The Courier News from Blytheville, Arkansas on May 29, 1953 · Page 1
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The Courier News from Blytheville, Arkansas · Page 1

Blytheville, Arkansas
Issue Date:
Friday, May 29, 1953
Page 1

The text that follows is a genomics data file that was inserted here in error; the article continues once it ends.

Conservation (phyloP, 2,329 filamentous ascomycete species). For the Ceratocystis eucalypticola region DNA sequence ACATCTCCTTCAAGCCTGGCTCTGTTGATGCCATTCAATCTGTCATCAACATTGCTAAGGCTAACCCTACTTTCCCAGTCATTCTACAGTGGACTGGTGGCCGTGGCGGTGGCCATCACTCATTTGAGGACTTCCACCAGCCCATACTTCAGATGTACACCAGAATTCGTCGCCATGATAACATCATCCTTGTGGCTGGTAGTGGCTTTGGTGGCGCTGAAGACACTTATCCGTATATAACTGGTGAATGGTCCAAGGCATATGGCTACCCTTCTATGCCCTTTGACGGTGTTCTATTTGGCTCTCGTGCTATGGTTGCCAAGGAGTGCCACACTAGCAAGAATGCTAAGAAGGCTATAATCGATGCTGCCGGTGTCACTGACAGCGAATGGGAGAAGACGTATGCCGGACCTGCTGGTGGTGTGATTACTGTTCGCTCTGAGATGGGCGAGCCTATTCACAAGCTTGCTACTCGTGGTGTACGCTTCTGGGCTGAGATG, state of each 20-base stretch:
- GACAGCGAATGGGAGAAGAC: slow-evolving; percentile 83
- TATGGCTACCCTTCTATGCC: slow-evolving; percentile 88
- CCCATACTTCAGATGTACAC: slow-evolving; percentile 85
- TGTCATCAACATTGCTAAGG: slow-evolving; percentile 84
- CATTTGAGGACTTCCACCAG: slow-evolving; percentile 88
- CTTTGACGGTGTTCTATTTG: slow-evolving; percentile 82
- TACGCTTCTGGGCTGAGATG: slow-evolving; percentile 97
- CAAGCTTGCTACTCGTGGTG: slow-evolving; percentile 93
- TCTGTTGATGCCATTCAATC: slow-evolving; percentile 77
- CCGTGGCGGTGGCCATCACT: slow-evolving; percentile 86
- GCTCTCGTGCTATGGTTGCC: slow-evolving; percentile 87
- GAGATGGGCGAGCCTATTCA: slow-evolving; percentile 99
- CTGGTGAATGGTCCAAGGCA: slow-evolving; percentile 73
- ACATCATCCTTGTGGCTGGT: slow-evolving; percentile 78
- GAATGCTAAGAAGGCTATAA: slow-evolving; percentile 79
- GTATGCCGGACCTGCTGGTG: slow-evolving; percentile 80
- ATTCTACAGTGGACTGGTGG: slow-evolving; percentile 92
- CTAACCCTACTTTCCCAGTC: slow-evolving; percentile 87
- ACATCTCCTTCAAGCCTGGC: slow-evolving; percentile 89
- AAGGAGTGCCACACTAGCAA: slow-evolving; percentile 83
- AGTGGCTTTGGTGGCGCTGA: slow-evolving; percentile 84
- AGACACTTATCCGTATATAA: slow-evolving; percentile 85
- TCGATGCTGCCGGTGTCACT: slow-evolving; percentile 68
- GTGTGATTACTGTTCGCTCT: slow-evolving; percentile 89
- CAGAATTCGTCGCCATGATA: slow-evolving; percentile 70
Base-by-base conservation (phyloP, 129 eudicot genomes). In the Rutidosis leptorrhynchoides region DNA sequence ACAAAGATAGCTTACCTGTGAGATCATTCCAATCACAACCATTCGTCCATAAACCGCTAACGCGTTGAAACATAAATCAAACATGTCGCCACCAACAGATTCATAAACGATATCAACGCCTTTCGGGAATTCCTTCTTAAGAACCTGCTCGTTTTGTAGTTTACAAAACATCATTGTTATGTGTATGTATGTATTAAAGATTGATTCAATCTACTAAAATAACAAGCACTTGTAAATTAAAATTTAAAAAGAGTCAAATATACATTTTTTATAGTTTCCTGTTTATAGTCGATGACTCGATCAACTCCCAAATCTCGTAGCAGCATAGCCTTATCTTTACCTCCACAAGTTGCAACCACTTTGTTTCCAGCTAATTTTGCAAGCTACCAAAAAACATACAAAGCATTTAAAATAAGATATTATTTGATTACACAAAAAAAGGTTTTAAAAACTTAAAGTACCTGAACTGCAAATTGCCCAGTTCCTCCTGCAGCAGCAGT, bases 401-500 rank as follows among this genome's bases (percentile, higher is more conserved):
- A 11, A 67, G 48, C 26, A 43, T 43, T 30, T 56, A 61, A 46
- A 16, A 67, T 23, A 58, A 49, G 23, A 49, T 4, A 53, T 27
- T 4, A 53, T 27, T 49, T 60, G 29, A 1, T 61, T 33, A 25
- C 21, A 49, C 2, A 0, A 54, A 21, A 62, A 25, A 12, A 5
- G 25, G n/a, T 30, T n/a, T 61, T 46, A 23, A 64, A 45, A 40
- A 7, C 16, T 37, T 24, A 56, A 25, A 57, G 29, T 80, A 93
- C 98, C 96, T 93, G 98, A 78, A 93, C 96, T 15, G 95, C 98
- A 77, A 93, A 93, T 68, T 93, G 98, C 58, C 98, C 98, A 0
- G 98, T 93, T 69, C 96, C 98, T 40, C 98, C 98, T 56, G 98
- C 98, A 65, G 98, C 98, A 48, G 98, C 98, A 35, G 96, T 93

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BLYTHEVILLE COURIER NEWS THE DOMINANT NEWSPAPER OF NORTHEAST ARKANSAS AND SOUTHEAST MISSOURI VOL. XLJX—NO. 69 Blythevill* Courier Blytheville Daily Newi Mississippi Valley Leader BlythevUle Herald BLYTHEVILLE, ARKANSAS, FRIDAY, MAY 29, 1953 TWENTY PAGES SINGLE COPIES FIVE CENT* Ike and Taft Avoid Major Split Over Views on Far East By JACK BELL WASHINGTON (AP) — President Eisenhower and Sen. Taft (R-Ohio) today avoided any party-splitting break in their relations despite some fundamental differences over U. S. policies in Korea and the Far East. 7— * The White House toofc the initia- Farmers Prefer Restrictions, Godley Asserts Rotary Club Told Of Confusion Due to Lack of Agri Policy Re-iterating what he told the ' House Committee on Agriculture in " April, Lloyd G'odley said yesterday "the farmers would rather be restricted and solvent than free and broke." Mr. Godley, Osceola farmer, spoke before members of Blytheville's Rotary Club yesterday and said he reported to the committee at the request of Congressman E. C. (Took: Ga things. "I told them that at the present time there is adequate farm credit thanks to the local banks and the Production Credit Association. "I also pointed out that the disaster loans has been 'useful, bu that I felt sure they had been abused at times . . . and that there is a definite place for the Farmers Home Administration, which has helped many farmers get their starts." he said. Lowered support prices ,he said would greatly endanger the farm credit system. "And I think the committee agreed with me." "The public," Mr. Godley said, "is somewhat confused regarding sup- porte on perishable commodities and non-perishables. I doubt if any sound program will ever be devised for supporting perishables. Confusion In USDA "Just what Secretary of Agriculture Benson plans to do regarding support prices, no one seems to know. Everyone in the Agriculture Department is apprehensive and confused regarding Mr. Benson's as yet unannounced policies." Secretary Benson, Mr. Godley said, has "insinuated" that the far. mere have been living off the bounty of the nation and has voiced displeasure with "our practical" farm program. However, Mr. Godley stated, the House Committee on Agriculture has said it will not- approve any farm program which does not offer improvements over the present one. Mr. 3odley was introduced by Rotarian James Roy. Guests at yesterday's meeting included Capt. Robert Reeder, Bailey Plemming, Little Hock; Cliff Byrd, St. Louis; Grady Burton, West Memphis, and Dr. M. Lloyd Godley, Oklahoma City. Nehru Sees Settlement Of Suez Canal Dispute CAIRO, Egypt (/P)—India's Prime Minister Nehru, after a 90-minute conference with Egypt's Premier Maj. Gen. Mohammed Naguib. said today there was a "way of settlement" for the bitter Anglo-Egyptian dispute over military control of the Suez Canal. Nehru, who stopped off briefly In Cairo en route by air to the coronation of Queen Elizabeth II in London, did not specify what It was. tive only a few hours after Eisenhower had said at a news conference that "No," he did not agree with Taft's assertion that the U. S. "might as well forgek the United Nations as far as the Korean War is concerned." Eisenhower aides called Taft's office to inquire about the health of the Senate Republican leader. They intimated the President planned to address a note of cheer to Taft, hospitalized in Cincinnati with an undiagnosed hip pain. Eisenhower had sent such a message when the senator was in Walter Reed Hospital here last week for a checkup. Taft was' publicly silent about the President's disavowal of the Ohioan's proposal that the U. S. withdraw "from all further peace negotiations in Korea" if present ,ruce talks fail. Aides said Taft would not comment for several days, If at all. But Robert A. Taft Jr., the Benator's son, noted in a telephone interview from Cincinnati that Taft had said in his Tuesday night speech he was giving only his personal views on the Far Eastern situation and had said these views were not intended "as any criticism of what is being done or not done." The "Not a senator's Break" son said he is satisfied the difference of opinion could not be construed as a "break" with the President, nor would it be likely to be reflected opposition to administration policies. . Taft is scheduled to return to Washington Sunday. The Eisenhower and Taft statements left the two most powerful men in the Republican party publicly at odds not only on the U, N.'s future rola in the Far East if truce talks fail but on the methods by which peace might be attained in that area. Taft has favored a "one-bite" approach to a Korean settlement, wrapping up also the problems of Formosa and Indochina in a single STASSEN STUDIES INDIAN METHOD — Mutual Security Director Harold Stassen watches a camel plod past, turning a watenvheel at Rai village north of Delhi, India. A villager explains how the waterwheel draws the water to irrigate fields. The Indo-U. S. Technical Cooperation Agreement program, which has several projects m operation in the area, will introduce a project at Kai next month. Stassen is on a tour with U .S. Secretary of State John Foster Dulles. (AP Wirephoto) West Diplomats See — E. Germany Shake-Up Big Boost for Moiotov By THOMAS P. WHITNEY MOSCOW (AP) — Western diplomats in Moscow said today they regarded replacement of military control by a civilian Soviet High Commissioner in East Germany as considerably strengthening the power of agreement. Eisenhower told yesterday's news conference that objectives are not attained in 'one great sudden agreement that everybody sits down and signs. He said if the present U N. truce offer is accepted by the Communists the Allies would be in a better position to go ahead with a just program in Korea than they are now. "Extremely Unsatisfactory" Taft said In his Tuesday night ,peech any truce under present conditions is bound to be "extreme- y unsatisfactory" since it would divide Korea unnaturally and it night release a million Chinese soldiers to be used against Nationalist-held Formosa and French Indochina. If the truce efforts fail, Taft proposed that the U. S. tell England and other allies that it is withdrawing from all further peace negotiations. He did - not outline Foreign Minister V. M .Moiotov. He will now have, they said, direct and persona! control of German affairs in the Soviet occupied zone. Previously these had been under the Defense Ministry and, ndirectly, the whole Soviet government. The Kremlin announced yesterday that V. S. Semyonov, one of this country's leading German 3erts, had been appointed Soviet High Commissioner for Germany. He will take over from Gen. Vos- sily Chuikov, chief of the Soviet Control Commission, who will now be limited to command of Soviet occupation forces. 'Western observers here think it quite possible that Chuikov Will be recalled even from that post and given a new assignment in the Soviet Union. The diplomats speculated that a reason for the shift might be a possibility that the Soviet Union may propose talks on the reunification of Germany among the civilian High Commissioners of Britain, France, the U. S. and their new appointee, Semyonov. Same Level As Conant Semyonov's appointment, they said, apparently put him on the same level as U. s. High Commissioner James Bryant Conant and the British and French representatives. It is clear, these sources said, that the Western commissioners will now have to deal with Semy- onov rather than with Gen. Chui- kov as they have done in the pasf. Semyonov's appointment carries the rank of ambassador and, as a "If you are going to go it alone me place," Eisenhower said, "you of course have to go it alone every- vhere. . . . Our whole policy is based on this theory: No single nation can live alone in the world. Ne have to have friends." Several hours after the news :onference the White House grant- 'd newsmen permission to quote See IKE on Page 3 vhat further steps he would take, foreign service official, he will re .,„ _.„. ,.__. ,_ . _ ,. p()rt dil . ectly to Molotov It makes the new appointee the top Soviet official in Germany in place of Chuikov whom he served several years as political advisor. He has the function of observing the fulfillment by the East German Class Night Awards Given BHS Seniors; Graduation Tonight Scholastic awards were presented members of the 1953 graduating class of Blytheville High School last night at the annual Class Night program In the school auditorium. Bonnie McCormick, who was honored as valedictorian, also was presented the mathematics and English awards. Marilyn Jean Dougherty, named salutatorian, was presented the good citizenship award given an- Weather ARKANSAS—Partly cloudy with not much change In temperatures this afternoon, tonight and Saturday; widely scattered thundershowers west portion Saturday. MISSOURI—Partly cloudy tonight and Saturday; windy west and north portions; warmer northeast tonight; low tonight 70-75 northwest to 60-65 southeast; high Saturday generally in the 90s. Minimum this morning—05. Maximum yesterday—90. Sunrise tomorrow—4:49.' Sunset today—7:06. Prcolp. 24 hours to 7 a.m.—none. Mean temperature (midway between high nnd lowl—72.5. Normal and mean lor May—77.1. Prpclp. Jan. 1 date—20.38. * Tnl! Date Last War Minimum this morning—SB. Maximum ycstprrtny—72. Freclp. Jan. 1 tlatft—3347. nually by the Charievoix Chapter of the DAR. Other award winners were; Science, Jimmy Weedman. Public speaking medal, given by Oscar Fendler, Fruma Borowsky. Vocal music award, given by Mrs. George Lee, Johnny O'Brien. DAR history award, given by the Chpjlevoix chapter, PaUy Caldwell. Agriculture award, given by Blytheville Kiwanis Club, Fred Abbott. Masque and Gavel Society award, Fred Abbott. The 92 members of the senior class will receive their diplomas in commencement exercises at 8 o clock tonight in the high school auditorium Commencement speaker 1 will b« Arch W. Ford, Arkansas commissioner of education. Max B. Reid, president of the school board, will present the diplomas and School Superintendent W. B. Nicholson will give a resume of the 1952-53 school year. The program will include a piano prelude by Prances Slayton and the High School Choir and Boys' Glee Club. The Rev. J. H. Melton, pastor of Calvary Baptist Church, will give the Invocation and the Rev Bob McMaster, pastor of Lake Street Methodist Church, benediction, will give the UAW Wins New Pay Agreement DETROIT (IP) — A new, higher wage agreement reached with the first of the "independant" automakers and with one supplier firm, the CIO United Auto Workers concentrated today on altering their still unexpired contract wih Briggs Manufacoring Company. Nash-Kelvinator was the "independent" Which agreed overnight to alter its contract, giving workers everything wagewlse that General Motors, Chrysler and Ford already had given. While, the "Big Three" agreed to up maximum pensions from $120-130 to 137.50 monthly, including, Nash-Kelvinator and the UAW agreed to submit that question to a joint committee for study and recommendation. republic of its obligations under the Potsdam Agreement and also of maintaining liaison with the Western Allies on "questions of a general German character." Western diplomats here do not believe there is any simple answer as to whether the shift means a fundamental change in Soviet policies toward Germany, but the possibility is the subject of much djscussion. Execution Date is Set Again For Rosenbergs Convicted Atom Spies Sentenced To Die June 15 NEW YORK W- Condemnet atom spies Julius and Ethel Rosen berg were sentenced today to di in the Sing Sing prison electrl chair the week of June 15. This was the fourth time tha Federal Judge Irving R. Kaufman had set the execution date amic a maze of legal defense maneuvers which are still continuing. Defense counsel unsuccessful!; sought to have Judge Kaufman Postpone the setting of the dati until next Monday. The Rosenbergs were accused o conspiracy to pass atom bomb EC :rets to Soviet Russia. They in the Sing Sing death house. Attorney Not In Court Their attorney, Emanuel H Bloch, was not in court today His father, Alexander Bloch, also an attorney, represented the con demned couple. Federal attorneys firmly opposed the defense move to delay setting of a date. After a brief verba: skirmish between Bloch and U. S Attorney J. Edward Lumbard, Judge Kaufman announced briskly :hat he was "going to act today, because the date I fix will be the same date, even if I did put it iver to Monday. I have made up ny mind." "I then ask you to set the execution date for the first week in July," said Bloch. 1 "The date is June 15, Mr. Bloch, <aufman replied. Inside Today's Courier News . . . Bill McFarland named junior high coach . . . Elliott sparks Browns to win . . . Cards Reds lie ... Sports . . . I'ase 5. . . . . . City owes thanks to school safety patrols . . . editorials . . . . . . Pafe 6 ... ... On Missco Farms . . . Page . . . Society news . . . Page 4. . . .. . Markets .. . Page 3... Fund Cut Uncerfairk Full effect on Mississippi co-jnty of House of Represe|ta lives- approved cutbacks in the public health services budget could 'not Vxi determined immediately, according to local herlth authorities. The threat of curtailed services* _ ^ __ ____ _ for both local and state offices | came this week in the form of a bil passed by the House of Representatives calling for an apropriation of $50,OCO,000 for public health services. This figure is $10,000,000 l than the budget proposed by President Eisenhower and $25,000.000 less than the 1052-53 appropriation. The Senate has yet to consider the bill. While effect on individual local areas is not known yet, Dr. J. T. Herron. state health officer, has said such a reduction would curtail health sericevs in the state con- Wheat Histories Due Wednesday Wednesday is the final day for reporting wheat acreage histories to the Production Marketing Administration offices In Blytheville and Osceola. Walter Daniels, senior field officer for PMA, pointed out that the county's allocation, should wheat controls be forthcoming, will be based on these reports. No reports are. to be taken after 1 Wednesday, he said. siderably. State health officials predicted the proposed cutbacks would hamper construction of several hosltals, require a reduction in force, reduce or eliminate immunization and the vitamin program of the maternal nnd child health division of thi state department, preclude the tuberculosis, x-ray program and curtail educational and other service projects. On the local scene, the only de- nlte word received so far concerns the Mississippi County Tuberculosis Association. May Cut Clinics Mrs. Francis GammiU, executive lecretary of the association here, said Dr. A. C. Curtis, director of the Tuberculosis Control division of the State Health Department, informed her'that the free x-ray program would be curtailed by the reductions. Whereas the visits of the mobile x-ray units cent out by the State Health Department now are. made to this county each year, such clinics probably could be held only ever.yother year if funds are reduced, he said. He also said the Arkansas legislature would have to provide funds to maintain tuberculosis control work in the sl^te. 'Along this line, Dr. E. J. Easley, state director of the Bureau of Local Health Services, In a letter to the County Health Unit here, indicated that while no details are available concerning possible reductions in local areas, "Cuts In the Slate Health Department wers sustained in the last state legislative session, and since it will hi} two years before this body Is again In sessions, no relief can be exijected from this source In the Interim," he said. | There are no anticipated reductions in the full-time staff of health officers In Mississippi County, 1 local authorities Indicated, though ft. was felt in some quarters the prdgram being conducted by the Maternal and Child Health Division, of furnishing vitamins for children whose parents cannot afford U feed them properly, may be dlsconanued. In this area. The county now has a'l GOP Abolishes 11 District Tax Offices WASHINGTON (/Pj—The new Republican administration has abolished 11 of the 17 district commissioner offices set up last year by the outgoing Democratic administration when it reorganized the Bureau of Internal Revenue. Three new district commissioner offices have been established, dividing the nation and its territories, for tax purposes, into a new total of nine districts. The sweeping revision of the tax bureau's top Held services swept out of office John B. Dunlap, who as Commissioner of Internal Revenue supervised last year's lop-to- bottom reorganization. Before the change of administration, Jan. 20, Dunlap was made district commissioner at Dallas, Tex., where he had spent most of his career in the revenue service. In a joint announcement yester- Reds Rejected Latest Truce Proposal Allies Disclose; Korean War Continues Hot Allies Battle Reds' Biggest Attack of Year day, Secretary Humphrey and the Treasury Colcman Andrews, the new commissioner, said Jie revision of last year's reorganization would take effect July 1. They called it a "first step in concentration on a business-like management program." Jua/ce Rocks Ethiopia ' ADDIS ABABA, Ethiopia (IP)— Six leavy earthquake shocks rocked the Ethiopian eastern province of ar yesterday morning. Great destruction was reported mainly in the .owns of Harrar and Diredawa. SEOUL, Saturday (AP) — U. S. and Turkish troop; pulled off Outposts Vegas ant Elko last night as the bij Chinese drive rose in fun along the ancient invasion road to Seoul, 30 miles to the south. A front line dispatch said Allied irtillery at once loosed a furious lombardmenl on the two scarrec icighls. Chinese guns replied and .he artillery duel raged beneath ( ull moon. The Chinese Communists, strik- ng with 8,500 men in the wesi vhile mounting a B,500-man drive n the center, thus had seized three 'Ut-post hills east of the truce own of Panmunjom. The third vas Carson, which fell Thursday light. The weary Americans and Turks pulled back on orders after more ban 24 hours of bloody fighting, iften with the bayonet. Savage artillery pounding from ioth sides had ripped up trenches, mnkers and fox holes on Vegas nd Elko. AP Correspondent Forrest Edvards reported a five-mile front long the row of hills guarding the oad to Seoul was "one big cloud f dust, smoke and explodin; hells." " Marine tanks stood on the main ine positions and poured hun- :reds of high velocity shells into iie ranks of the oncoming Reds. iVaves of fighting - bombers hurl- d bombs and flaming jellied gas- line on the attackers. The fivevnile front stretched rom a point about five miles north, ast of Panmunjom through the illl outposts to the larger-position o?."iTOie Kr l c< :- w>|r:h :;^ ;'fl ^mlles Hfe'ltst re reported standing firm pn The where two Chinese batal- lons, about 1,500, were hurled back. In London, the War Office an- lounced in a communique that the British on The Hook had inflicted "crashing defeat" on the Chinese leds. Two MIGs Downed U. S. Sabre jets shot down two Communist MIGs, probably des- i-oycd another and damaged three i sky battles over North Korea. The kills put Sabre pilots within lanes of the one-month record or the Korean War. Marine tanks firing from main ne Allied positions poured hun- reds of high velocity shells into ie Red ranks, while waves of ighter-bombers unloaded 166,000 ounds of high explosives and na- alm on the Red side of the battle- •ont. On the East-Central Front, where ie Reds grabbed several outposts a 6,500 man attack Wednesday ght, South Koreans were battling riday to re-capture a key posi- on on Bloody Ridge. KOKs also counterattacked In Finger Ridge area where the .eds held two smaller outposts, the Army said. The two-pronged attack in the West and on the East-Central Front is the biggest since the battles for the Kumhwa Ridges last October. Brig. Gen. Slrrl Acar, Turkish brigade commander, said his men had killed or wounded 1,000 Chinese. He estimated that the Reds had from 1V Z to two divisions ready to throw into the Western front fighting. That would be up to 24,000 men. "We beat them before and we'll beat them again," Acar said confidently. There was no immediate, estimate of losses among two Chinese battalions beaten back by British troops defending The Hook, another outpost 10 to 12 miles cast of Panmunjom. The Eighth Army said Commu- See WAR on Page 3 Total Korean War Casualties Set at 2,303,542 U.N. Figures List 406,642 Losses for Allied Notions •UNITED NATIONS, N. Y. (ffi— Casualties in Korea have reached a total of 2,303,542 for both sides a survey of official and estimate! figures showed today. The Korean War will be threi years old next June 25 unless truci talks halt the fighting. Official figures of U. N. losses furnished by the U. N. delegation sources, and estimates of the Com munist losses made by U. N. Com mand sources provide the total in ;he periodic Associated Press cas :ialty survey. Many U. N. casualty figure :over the fighting through Apr! and early May. Some are six rionths or more old. Estimates o: Communist losses cover fighting :hrough April 20. Casualty figures for the U. ,he ROK Army of South Korea, and the 15 U. N. Allies with troops ' i Korea now total 406,542. 1,897,000 For llcds Total Communist casualties are estimated at 1,897,000. U. N. dead and wounded total 120,117. Communist dead and Bounded are estimated at 1,347,)00 with another 400,000 non-battle casualties. The Chinese Communists hove suffered heaviest in the tie latest totals represent an ncrease of 174,542 for both sides ince the previous AP survey made ast .Dggembef.,;,'Th!s llgwe in- les |Jh ihcreii% of 56,538 in U. tilled and woUilded, and an es- imate'a'increase 61*111,100 in Com- lunist killed and wounded—a ra- io of more than three to one. Prls- ner and missing in action figures ecount for the balance. On the eve of Memorial Day 953, the latest reported U. S. fig- res from the Defense Department re 21,119 dead, 100,665 wounded, a total of 124,784. Arkansas Tax ~olbctions Set Record LITTLE ROCK t/PI — Arkansas et a new record during the jire- ent fiscal year in tax collections —adding more than three million ollavs to the 1951-52 collections of 95,077,813. Revenue Commissioner Horace Thompson said that collections •om all tax sources totaled $08.90,304. More than 97 millions was aid Into the state during the 1952 alendar year, he said. Collections from gasoline, liquor and sales taxes increased during the revenue year, but loses wer recorded In the beer and incom tax fields despite the addition o 5,000 new individual income taJ payments. Roby Bearden, Income Tax Division director, attributed the loss o. revenue to lower payments from the oil, lumber and aluminum industries. He said he didn't know the reason for the slump [rom these P.O. Holiday Schedule Although Post Office windows wil be closed and no delivery of mail made due to Memorial Day, parcel post and perishable packages and special delivery letters will be delivered, postal officials here said today. Box service also will be given. part-time nutrlttnnlut cai the program hero. rylnj; Final Coronation Dress Rehearsal Goes Off Without Hitch but Without Queen Elizabeth LONDON (* — The final full- dress rehearsal of the coronation went off without a hitch today— and Queen Elizabeth II knows her part so well she left It up to a stand-in to play her role. Crowds outside Westminster Abbey got a good preview of the rich pageantry surrounding next Tuesday's big show—though the trial run was behind closed doors. More than 1,200 persons took part In the 2 l /2 hour practice, carried out with all the trappings under the watchful eye of the duke of Norfolk, who as earl marshal is directing the coronation. The duke's wife played the role of the queen—and won her husband's admiration lor t 'superb < and supreme performance." | heralds who will precede the duke Outfits which the six maids of honor will wear were seen by the crowd for the first time—full-length white satin dresses with gold and silver sequins and tiaras orna- manted with pearls. Extra mounted police had to be called to clear the way for the procession into Ihe Abbey—and to keep an eye on St.. Edward's crown which was brought to the church. They passed through R porch- way decorated with the "queen's beasts" —effigies of heraldic animals specially commissioned for the coronation. Tho long, drawn-out rehearsal brought:-. Its first casualty, too. Sir Thomas Innes, 59, ono of th« of Edinburgh in the procession, collapsed during the ceremony. He was carried from the Abbey on a stretcher. Queen Elizabeth was busy with affairs of state at Buckingham Palace during the rehearsal. For her It was Just another royal work day, as she received the new Kalian ambassador. The queen's failure to show up at the Abbey was somewhat disappointing to the crowd —but they gat a good run for th'elr waiting anyway. They saw old England on parade -ceremonial uniforms and splashes of scarlet and gold us an Indication of the splendor to come next Tuesday. POW Plan Turned Down By Nam II By ROBERT B. TUCKMAN and BILL SHINN MUNSAN (AP) — The Communists rejected outright at least one major reported concession of a new Allied truce plane submitted in secret sessions Monday at Pan- munjom, it was disclosed today. The plan had been called a "now-or-never" offer by many was disclosed today. The plan had been called a "now-or-never" offer by many sourdes and the Beds had been expected to answer it at next Monday's meeting, first after a weeklong recess. The Communists turned down on the spot an Allied proposal that ultimate disposition of any Red prisoners who refuse to go home be left to the United Nations. The Allies had insisted previously that these prisoners be freed If they still balk after a limited, post-armistice period of Red "explanations." However, excerpts of Monday's meeting quoted North Korean Gen. Nam II as saying the Reds won't accept either proposal He made it clear the Communists don't like .he new plan or the old one. 48,500 Refuse Return Some 48,500 prisoners in Allied camps have refused to go back to Communism. The Reds have proposed that the fate of those unA moved by "explanations" be left to a post-armistice political conference. Nam said It is "inconceivable" hat the. Allies propose turning over any Red prisoners to the TJ.N. .vhich he labeled "a belligerent itself." The 0. N. General Asse.bly on Dec. 5, 1952, approved an armi- tice plan drafted by India which provided that, final disposition of unwilling prisoners be left to the U. N. The excerpt was revealed in a etter which Ma].' Gen. Choi Duk hin. South Korean truce delegate, delivered Thursday to the seniof Hied delegate', Lt. Qen. William C. Harrison, Jr. Although not made ublic, the letter Was obtained rom reliable sources which can )t be Identified. Boycott Threatened The allied plan, still under offi- ial secrecy, has rankled South C o r e a n s. Government officials ave threatened to boycott the nice talks and possibly fight on lone unless the plan is killed or evised. There were cries of "appease- ncnt" of the Communists and a sellout" of South Korea. In his letter to Harrison, Choi pecifically called on the U. N. ruce delegation to: 1. Transmit to "the policy mak- ng authority" the opinion and rec- mmendations in his letter. 2. Withdraw the latest Allied uce proposal and prepare a new proposal after the talks are resumed Monday. 3. Grant "full consultation" well in advance to the Republic of Korea in the preparation of the new proposal. Choi went out of his way to make clear that the letter represented "my personal point of view." However, It was known that the letter was approved by President Syng- man Rhee and was taken by South Korean government leaders to represent the views of the Republic of Korea. Choi boycotted the Monday truce session in a move unprecedented Sec TRUCE on Page 3 'I Man Slightly Hurt in Collision A collision in front of the star- vue Drive-in Theatre on Highway 61 South last night resulted in minor injuries to Raymond Stringer and property damage to his automobile and the other car, driven, by Kelsie Baker of Blythevllle, Rt. 4. Mr. Stringer was brought to Blytheville Hospital for treatment and then released. The accident occurred when Mr. Stringer and his wife, who live just across from the theater, started across the highway from the movie, Deputy Sheriff Holland Aiken reported. Mr. Stringer was angling onto the highway toward the south when his car was struck In the rear by the southbound 'vehicle of Mr. Baker, Deputy Aiken said. City police reported an accident at 10th and Hearn Streets yesterday Involving W. P. McCormick of West Main and Bobby Faulkner of Blythevllle. Officers Max Koonce nd Bert Ross reported the Faulkner car was traveling north on 19th nd the McCormick vehicle was 1 going west on Hearn.